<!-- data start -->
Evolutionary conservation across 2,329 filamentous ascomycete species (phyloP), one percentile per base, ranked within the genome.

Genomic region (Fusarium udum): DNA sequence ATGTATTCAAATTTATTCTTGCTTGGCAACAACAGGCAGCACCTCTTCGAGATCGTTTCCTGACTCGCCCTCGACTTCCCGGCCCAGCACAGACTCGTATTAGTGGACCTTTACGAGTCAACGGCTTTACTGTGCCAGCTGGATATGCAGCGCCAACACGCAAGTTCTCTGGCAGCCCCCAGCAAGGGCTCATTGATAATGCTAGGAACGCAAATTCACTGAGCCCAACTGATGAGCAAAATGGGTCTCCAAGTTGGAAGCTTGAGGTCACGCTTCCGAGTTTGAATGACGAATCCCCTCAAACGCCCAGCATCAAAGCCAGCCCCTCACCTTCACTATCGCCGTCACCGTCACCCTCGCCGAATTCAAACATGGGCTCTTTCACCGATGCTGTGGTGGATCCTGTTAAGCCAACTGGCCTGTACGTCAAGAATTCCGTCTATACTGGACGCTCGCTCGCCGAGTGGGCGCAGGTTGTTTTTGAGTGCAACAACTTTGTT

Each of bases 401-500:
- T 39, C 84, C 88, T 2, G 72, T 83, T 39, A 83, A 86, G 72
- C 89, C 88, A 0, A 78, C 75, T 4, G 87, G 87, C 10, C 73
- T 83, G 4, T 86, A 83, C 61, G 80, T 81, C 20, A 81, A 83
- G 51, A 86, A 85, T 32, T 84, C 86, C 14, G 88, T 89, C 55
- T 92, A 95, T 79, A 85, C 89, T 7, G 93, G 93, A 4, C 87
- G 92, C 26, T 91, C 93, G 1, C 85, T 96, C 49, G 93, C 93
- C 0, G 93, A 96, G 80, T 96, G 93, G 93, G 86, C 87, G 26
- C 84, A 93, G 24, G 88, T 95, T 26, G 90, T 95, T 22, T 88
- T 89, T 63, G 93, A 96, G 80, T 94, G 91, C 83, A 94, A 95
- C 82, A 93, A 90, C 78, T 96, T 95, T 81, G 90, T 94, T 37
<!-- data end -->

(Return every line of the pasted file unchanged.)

Evolutionary conservation across 2,329 filamentous ascomycete species (phyloP), one percentile per base, ranked within the genome.

Genomic region (Fusarium udum): DNA sequence ATGTATTCAAATTTATTCTTGCTTGGCAACAACAGGCAGCACCTCTTCGAGATCGTTTCCTGACTCGCCCTCGACTTCCCGGCCCAGCACAGACTCGTATTAGTGGACCTTTACGAGTCAACGGCTTTACTGTGCCAGCTGGATATGCAGCGCCAACACGCAAGTTCTCTGGCAGCCCCCAGCAAGGGCTCATTGATAATGCTAGGAACGCAAATTCACTGAGCCCAACTGATGAGCAAAATGGGTCTCCAAGTTGGAAGCTTGAGGTCACGCTTCCGAGTTTGAATGACGAATCCCCTCAAACGCCCAGCATCAAAGCCAGCCCCTCACCTTCACTATCGCCGTCACCGTCACCCTCGCCGAATTCAAACATGGGCTCTTTCACCGATGCTGTGGTGGATCCTGTTAAGCCAACTGGCCTGTACGTCAAGAATTCCGTCTATACTGGACGCTCGCTCGCCGAGTGGGCGCAGGTTGTTTTTGAGTGCAACAACTTTGTT

Each of bases 401-500:
- T 39, C 84, C 88, T 2, G 72, T 83, T 39, A 83, A 86, G 72
- C 89, C 88, A 0, A 78, C 75, T 4, G 87, G 87, C 10, C 73
- T 83, G 4, T 86, A 83, C 61, G 80, T 81, C 20, A 81, A 83
- G 51, A 86, A 85, T 32, T 84, C 86, C 14, G 88, T 89, C 55
- T 92, A 95, T 79, A 85, C 89, T 7, G 93, G 93, A 4, C 87
- G 92, C 26, T 91, C 93, G 1, C 85, T 96, C 49, G 93, C 93
- C 0, G 93, A 96, G 80, T 96, G 93, G 93, G 86, C 87, G 26
- C 84, A 93, G 24, G 88, T 95, T 26, G 90, T 95, T 22, T 88
- T 89, T 63, G 93, A 96, G 80, T 94, G 91, C 83, A 94, A 95
- C 82, A 93, A 90, C 78, T 96, T 95, T 81, G 90, T 94, T 37